Humble named director of the Quantum Science Center
Travis Humble of the Department of Energy’s Oak Ridge National Laboratory has been named director of the Quantum Science Center. Headquartered at ORNL, the QSC is a multi-institutional partnership that spans industry, academia and government institutions and is tasked with uncovering the full potential of quantum materials, sensors and algorithms.
Preceding this appointment, Humble was named deputy director in August 2020, when DOE established this five-year, $115 million effort as one of five National Quantum Information Science Research Centers. Following the departure of former QSC Director David Dean, Humble began serving as interim director in January.
“I am excited to be working at the forefront of quantum science and technology with this amazing team of scientists and engineers,” he said. “The QSC provides a wonderful opportunity to leverage our nation’s best and brightest for solving some of the most interesting scientific problems of our time.”
As interim director, Humble has overseen research related to the QSC’s three primary focus areas: Quantum Materials Discovery and Development, Quantum Algorithms and Simulation, and Quantum Devices and Sensors for Discovery Science. In his new role, he looks forward to continuing collaborations among the QSC’s partner institutions, which include ORNL, Los Alamos National Laboratory, Fermi National Accelerator Laboratory, Purdue University, Microsoft and IBM.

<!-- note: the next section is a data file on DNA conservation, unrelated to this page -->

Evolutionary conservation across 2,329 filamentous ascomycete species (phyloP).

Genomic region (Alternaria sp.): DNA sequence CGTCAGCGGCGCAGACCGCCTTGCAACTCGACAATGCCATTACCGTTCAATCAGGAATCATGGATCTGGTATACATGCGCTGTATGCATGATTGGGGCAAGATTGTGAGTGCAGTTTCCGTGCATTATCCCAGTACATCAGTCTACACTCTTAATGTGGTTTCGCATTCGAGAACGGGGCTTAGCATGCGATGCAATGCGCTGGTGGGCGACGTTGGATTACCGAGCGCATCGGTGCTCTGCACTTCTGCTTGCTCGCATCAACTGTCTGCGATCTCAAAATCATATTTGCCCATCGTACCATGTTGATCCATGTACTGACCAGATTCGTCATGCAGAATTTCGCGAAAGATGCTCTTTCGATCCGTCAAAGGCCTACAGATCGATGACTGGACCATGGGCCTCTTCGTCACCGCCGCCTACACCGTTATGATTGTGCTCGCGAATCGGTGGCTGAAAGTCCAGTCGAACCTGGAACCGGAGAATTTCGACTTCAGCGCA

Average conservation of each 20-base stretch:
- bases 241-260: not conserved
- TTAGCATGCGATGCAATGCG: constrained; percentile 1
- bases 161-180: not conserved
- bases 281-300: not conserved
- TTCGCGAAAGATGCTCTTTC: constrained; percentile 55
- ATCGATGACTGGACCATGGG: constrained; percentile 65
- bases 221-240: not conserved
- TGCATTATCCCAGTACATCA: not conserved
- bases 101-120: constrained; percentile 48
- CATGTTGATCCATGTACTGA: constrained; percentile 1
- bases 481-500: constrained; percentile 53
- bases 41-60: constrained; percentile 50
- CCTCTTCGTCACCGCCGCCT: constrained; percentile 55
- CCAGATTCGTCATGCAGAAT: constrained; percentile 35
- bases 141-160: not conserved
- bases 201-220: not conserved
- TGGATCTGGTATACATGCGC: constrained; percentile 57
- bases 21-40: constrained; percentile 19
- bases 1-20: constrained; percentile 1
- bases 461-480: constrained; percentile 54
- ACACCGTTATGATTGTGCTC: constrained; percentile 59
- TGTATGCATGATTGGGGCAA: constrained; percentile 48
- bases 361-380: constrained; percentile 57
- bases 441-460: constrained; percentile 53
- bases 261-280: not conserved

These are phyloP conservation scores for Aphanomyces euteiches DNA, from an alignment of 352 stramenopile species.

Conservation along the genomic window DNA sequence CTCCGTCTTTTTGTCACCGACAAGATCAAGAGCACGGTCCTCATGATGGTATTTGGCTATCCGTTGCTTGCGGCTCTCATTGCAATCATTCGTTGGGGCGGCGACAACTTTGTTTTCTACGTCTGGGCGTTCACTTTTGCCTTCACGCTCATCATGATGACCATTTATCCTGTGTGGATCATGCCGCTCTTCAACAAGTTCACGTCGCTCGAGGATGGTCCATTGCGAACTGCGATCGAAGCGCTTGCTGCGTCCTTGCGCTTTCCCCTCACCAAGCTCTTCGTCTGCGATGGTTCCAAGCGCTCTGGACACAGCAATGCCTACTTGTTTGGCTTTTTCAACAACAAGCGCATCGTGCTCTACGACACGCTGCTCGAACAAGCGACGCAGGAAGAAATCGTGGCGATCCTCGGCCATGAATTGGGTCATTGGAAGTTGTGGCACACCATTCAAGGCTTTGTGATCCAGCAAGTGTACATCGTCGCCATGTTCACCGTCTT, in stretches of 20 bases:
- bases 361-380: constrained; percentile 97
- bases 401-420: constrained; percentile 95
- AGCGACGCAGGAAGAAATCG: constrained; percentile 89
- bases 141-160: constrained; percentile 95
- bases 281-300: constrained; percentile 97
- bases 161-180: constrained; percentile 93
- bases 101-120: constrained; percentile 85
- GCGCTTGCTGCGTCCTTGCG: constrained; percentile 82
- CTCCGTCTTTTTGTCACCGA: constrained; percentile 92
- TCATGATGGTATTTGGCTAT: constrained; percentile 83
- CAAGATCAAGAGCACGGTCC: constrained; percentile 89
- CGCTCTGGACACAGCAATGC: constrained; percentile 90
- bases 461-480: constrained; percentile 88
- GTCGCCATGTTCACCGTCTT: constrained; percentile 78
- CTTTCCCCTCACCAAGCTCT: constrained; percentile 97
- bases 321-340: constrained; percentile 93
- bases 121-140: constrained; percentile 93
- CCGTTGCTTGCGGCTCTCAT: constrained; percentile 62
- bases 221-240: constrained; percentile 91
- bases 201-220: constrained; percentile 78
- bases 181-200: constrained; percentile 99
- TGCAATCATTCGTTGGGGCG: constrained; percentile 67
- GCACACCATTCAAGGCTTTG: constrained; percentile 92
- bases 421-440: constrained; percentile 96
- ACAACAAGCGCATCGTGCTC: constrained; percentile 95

A distinguished ORNL scientist, Humble also directs the laboratory’s Quantum Computing Institute, which focuses on accelerating the development of quantum computing resources and expertise, as well as the Oak Ridge Leadership Computing Facility’s Quantum Computing User Program, which provides users from around the world with access to the sophisticated simulation capabilities of world-leading supercomputers.
Humble first set foot on the laboratory’s campus as a postdoctoral associate in 2005, following his appointment as an Intelligence Community Postdoctoral Research Fellow. In 2007, he became an ORNL staff member working in the newly formed area of quantum information science. He received a bachelor’s degree in chemistry from the University of North Carolina Wilmington and a master’s degree and doctorate in theoretical chemistry from the University of Oregon.
As QSC director, Humble plans to prioritize the development of quantum materials for quantum computing and quantum sensing, as well as the application of these technologies to aid scientific discovery, improve the nation’s security and energy efficiency, and ensure economic competitiveness. Other long-term goals include demonstrating the advantages derived from early quantum computers and advancing methods for probing the fundamental physics of quantum matter.
“Now is an exciting time for the discovery and demonstration of quantum computing and quantum sensing,” he said. “The QSC is synthesizing and fabricating quantum materials that will lead to resilient quantum devices, and we are validating these prototypes using today’s quantum computers and sensors. These co-designed concepts are at the heart of how the center integrates research and delivers on our goal of enabling scalable quantum technologies.”